Brazil recession deepens as economic decline persists for over a year

3 Jun 16

Brazil’s economy has declined for the fifth consecutive quarter in what the finance ministry described as one of the deepest recessions in the country’s history.

Official figures released on Wednesday showed a contraction of 0.3% in the first few months of this year compared to the last quarter of 2015, marking a 5.4% decline from the first quarter of last year.

However, the figures were better than many had anticipated.

Craig Botham, emerging markets economist at Schroders, said: “Brazil’s first quarter GDP growth sounds devastatingly bad, but such is the state of the Latin American economy that this is actually an improvement.

“The figures were better compared both to expectations and last quarter’s performance. Still, -5.4% is hardly a cause for celebration, and 2016 will not be a banner year for the economy.”

The figures show this modest bump in performance was driven by growth in net exports – a result of weaker currency and lower unit labour costs – and stronger government spending in the run up to outgoing president Dilma Rousseff’s impeachment.

On top of its worst recession in decades, Brazil is embroiled in a political crisis sparked by a corruption scandal that has implicated many of the country’s political top brass, including Rousseff, who has been removed from office pending an impeachment trial on charges of breaking budget rules.

Botham said the increased public spending of the past few months “at least partially reflects” Rousseff’s attempts to shore up support as this storm raged around her and threats of impeachment became increasingly salient.

The formation of a new government following Rousseff’s removal has perhaps contributed to a rebound in business confidence in the economy, with figures showing a slight boost in investment compared to the end of last year.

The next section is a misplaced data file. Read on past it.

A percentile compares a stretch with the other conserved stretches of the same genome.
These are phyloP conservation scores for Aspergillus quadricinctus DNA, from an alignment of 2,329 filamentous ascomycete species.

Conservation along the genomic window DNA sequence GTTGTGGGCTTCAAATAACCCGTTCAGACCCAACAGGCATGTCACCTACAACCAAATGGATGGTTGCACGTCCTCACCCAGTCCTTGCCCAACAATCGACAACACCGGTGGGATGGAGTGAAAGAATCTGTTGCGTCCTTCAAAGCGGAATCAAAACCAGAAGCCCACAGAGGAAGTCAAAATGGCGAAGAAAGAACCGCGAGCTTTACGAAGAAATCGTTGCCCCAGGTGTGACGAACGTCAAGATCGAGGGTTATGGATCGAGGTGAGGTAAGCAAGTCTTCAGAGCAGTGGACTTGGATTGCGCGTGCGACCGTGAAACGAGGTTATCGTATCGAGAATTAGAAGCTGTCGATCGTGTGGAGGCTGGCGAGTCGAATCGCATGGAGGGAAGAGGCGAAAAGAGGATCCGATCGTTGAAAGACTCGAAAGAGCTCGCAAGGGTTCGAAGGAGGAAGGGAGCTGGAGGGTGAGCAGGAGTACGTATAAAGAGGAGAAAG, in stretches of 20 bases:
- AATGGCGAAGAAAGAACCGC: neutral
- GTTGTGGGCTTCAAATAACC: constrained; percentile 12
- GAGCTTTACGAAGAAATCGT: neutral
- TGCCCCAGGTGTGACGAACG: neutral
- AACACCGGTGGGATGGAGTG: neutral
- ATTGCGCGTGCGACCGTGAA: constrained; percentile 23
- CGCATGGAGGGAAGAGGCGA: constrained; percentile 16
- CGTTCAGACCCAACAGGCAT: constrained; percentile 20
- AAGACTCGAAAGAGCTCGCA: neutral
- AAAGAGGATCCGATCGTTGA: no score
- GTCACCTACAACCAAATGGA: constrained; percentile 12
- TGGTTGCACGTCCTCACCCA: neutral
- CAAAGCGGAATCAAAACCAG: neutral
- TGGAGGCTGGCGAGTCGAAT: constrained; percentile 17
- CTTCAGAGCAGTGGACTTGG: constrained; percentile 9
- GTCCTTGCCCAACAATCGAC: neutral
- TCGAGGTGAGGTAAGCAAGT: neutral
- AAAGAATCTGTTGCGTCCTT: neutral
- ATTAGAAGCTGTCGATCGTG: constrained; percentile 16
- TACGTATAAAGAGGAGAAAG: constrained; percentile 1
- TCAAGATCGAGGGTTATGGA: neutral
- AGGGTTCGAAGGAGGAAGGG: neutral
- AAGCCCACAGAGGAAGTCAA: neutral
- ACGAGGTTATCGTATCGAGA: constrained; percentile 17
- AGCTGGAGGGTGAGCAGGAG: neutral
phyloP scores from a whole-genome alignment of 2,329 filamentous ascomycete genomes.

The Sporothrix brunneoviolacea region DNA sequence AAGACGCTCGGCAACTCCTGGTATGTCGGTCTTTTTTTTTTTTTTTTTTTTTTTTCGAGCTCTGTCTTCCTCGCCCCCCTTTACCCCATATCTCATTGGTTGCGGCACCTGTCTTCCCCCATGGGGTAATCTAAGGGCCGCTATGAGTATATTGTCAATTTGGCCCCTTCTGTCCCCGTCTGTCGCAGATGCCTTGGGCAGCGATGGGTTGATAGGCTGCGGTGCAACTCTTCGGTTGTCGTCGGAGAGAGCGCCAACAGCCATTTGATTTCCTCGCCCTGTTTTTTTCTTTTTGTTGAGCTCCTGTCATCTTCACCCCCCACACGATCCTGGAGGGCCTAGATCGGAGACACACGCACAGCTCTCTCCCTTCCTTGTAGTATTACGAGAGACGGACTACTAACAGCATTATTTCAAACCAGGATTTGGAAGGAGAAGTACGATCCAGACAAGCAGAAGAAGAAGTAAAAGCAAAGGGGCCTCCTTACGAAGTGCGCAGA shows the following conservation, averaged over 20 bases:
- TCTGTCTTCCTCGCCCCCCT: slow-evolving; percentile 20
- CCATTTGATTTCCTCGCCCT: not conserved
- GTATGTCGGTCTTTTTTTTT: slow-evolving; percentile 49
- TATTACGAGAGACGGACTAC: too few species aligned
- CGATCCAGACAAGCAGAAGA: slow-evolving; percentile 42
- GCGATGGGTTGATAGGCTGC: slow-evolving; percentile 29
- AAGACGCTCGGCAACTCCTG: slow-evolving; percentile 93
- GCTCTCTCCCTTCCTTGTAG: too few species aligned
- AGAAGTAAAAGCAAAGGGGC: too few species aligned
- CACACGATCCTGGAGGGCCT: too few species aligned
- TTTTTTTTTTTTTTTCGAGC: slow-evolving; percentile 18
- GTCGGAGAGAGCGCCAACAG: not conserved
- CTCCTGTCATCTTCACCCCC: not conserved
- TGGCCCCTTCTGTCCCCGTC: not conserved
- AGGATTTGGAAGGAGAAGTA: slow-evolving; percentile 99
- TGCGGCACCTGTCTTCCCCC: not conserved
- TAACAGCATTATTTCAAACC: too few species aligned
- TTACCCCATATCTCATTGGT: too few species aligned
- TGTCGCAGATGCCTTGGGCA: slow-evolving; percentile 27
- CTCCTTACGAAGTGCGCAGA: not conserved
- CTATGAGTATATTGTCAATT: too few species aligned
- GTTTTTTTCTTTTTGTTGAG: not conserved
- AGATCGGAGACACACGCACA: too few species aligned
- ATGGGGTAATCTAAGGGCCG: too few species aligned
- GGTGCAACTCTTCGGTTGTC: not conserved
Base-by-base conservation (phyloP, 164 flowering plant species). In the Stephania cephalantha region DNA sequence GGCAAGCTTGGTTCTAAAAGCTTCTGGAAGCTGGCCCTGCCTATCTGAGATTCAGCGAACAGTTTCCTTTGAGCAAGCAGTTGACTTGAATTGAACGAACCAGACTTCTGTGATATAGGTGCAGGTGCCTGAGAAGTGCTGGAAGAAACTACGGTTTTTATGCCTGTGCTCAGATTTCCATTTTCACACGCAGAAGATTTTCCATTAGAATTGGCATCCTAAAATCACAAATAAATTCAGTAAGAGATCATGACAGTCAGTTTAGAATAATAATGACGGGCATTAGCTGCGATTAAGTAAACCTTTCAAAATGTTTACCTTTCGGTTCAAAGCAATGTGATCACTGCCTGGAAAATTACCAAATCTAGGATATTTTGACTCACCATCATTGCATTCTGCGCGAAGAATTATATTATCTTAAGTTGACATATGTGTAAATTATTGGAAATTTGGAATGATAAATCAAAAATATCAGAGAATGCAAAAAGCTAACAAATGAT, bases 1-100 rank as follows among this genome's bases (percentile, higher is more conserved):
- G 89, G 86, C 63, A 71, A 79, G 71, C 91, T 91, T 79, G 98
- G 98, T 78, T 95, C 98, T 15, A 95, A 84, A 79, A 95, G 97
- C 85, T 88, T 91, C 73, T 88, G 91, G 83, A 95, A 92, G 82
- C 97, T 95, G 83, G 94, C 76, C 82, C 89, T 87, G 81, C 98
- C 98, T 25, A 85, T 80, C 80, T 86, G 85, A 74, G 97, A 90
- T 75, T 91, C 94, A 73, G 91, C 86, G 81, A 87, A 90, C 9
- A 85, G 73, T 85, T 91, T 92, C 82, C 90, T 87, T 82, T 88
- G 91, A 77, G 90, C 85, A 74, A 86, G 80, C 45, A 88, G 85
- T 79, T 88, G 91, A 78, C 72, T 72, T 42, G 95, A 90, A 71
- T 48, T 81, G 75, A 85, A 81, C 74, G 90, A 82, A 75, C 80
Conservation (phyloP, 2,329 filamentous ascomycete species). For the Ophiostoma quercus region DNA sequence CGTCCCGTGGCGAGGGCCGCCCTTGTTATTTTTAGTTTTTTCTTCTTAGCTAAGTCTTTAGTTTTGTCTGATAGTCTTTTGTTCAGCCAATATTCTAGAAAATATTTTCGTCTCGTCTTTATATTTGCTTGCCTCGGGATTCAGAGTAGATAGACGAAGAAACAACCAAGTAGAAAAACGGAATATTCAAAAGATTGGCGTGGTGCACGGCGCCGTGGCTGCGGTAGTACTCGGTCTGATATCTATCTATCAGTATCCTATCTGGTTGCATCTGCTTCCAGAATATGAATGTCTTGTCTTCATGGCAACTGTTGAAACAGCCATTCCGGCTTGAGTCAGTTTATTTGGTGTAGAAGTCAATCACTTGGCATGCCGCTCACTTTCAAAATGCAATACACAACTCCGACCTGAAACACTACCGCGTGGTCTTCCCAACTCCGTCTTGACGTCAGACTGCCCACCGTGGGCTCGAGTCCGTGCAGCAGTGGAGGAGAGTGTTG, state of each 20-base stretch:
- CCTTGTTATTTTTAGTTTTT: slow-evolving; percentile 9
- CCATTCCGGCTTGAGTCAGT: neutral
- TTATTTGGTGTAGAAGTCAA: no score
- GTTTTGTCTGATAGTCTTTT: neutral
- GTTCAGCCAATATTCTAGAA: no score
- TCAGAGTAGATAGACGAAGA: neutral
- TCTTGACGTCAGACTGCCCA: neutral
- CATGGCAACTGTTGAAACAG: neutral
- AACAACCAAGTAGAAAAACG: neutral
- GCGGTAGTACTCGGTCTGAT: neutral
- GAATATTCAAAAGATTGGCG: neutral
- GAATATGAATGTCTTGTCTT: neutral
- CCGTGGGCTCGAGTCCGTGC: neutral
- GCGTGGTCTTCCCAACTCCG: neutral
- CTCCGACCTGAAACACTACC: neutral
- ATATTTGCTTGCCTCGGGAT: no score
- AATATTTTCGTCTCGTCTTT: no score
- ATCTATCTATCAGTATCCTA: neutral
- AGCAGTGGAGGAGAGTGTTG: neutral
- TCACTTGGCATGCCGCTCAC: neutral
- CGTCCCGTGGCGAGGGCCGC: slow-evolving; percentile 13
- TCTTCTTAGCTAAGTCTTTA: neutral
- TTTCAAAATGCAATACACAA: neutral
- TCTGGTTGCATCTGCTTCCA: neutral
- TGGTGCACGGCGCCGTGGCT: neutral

However, if this is correct, Botham said, the revival is “somewhat hostage to further political developments”, threatening the tentative recovery.

The new government, headed by former vice president Michel Temer, has not had an easy ride so far, with pro-Rousseff protests and the corruption scandal continuing to take casualties.

Earlier this week, Brazil’s transparency minister was forced to resign after leaked recordings suggested he was trying to derail the country’s corruption investigation.

The boost brought by increased government spending is also unlikely to continue, with Temer planning a round of austerity to help balance the books.

“For now, we think there is sufficient political incentive for the passage of limited reforms, and consequently this recovery should extend, but plateau at a low level next year. However, if the Temer government’s struggles become more serious, we will have to reassess our view,” said Botham.

Earlier this week, the OECD cut its growth forecasts for Brazil, stating it now expected the country’s economy to contract by 4.3% this year and unemployment to increase further.

It cited “deep political divisions” and ongoing corruption revelations as the reason for revising its outlook. 

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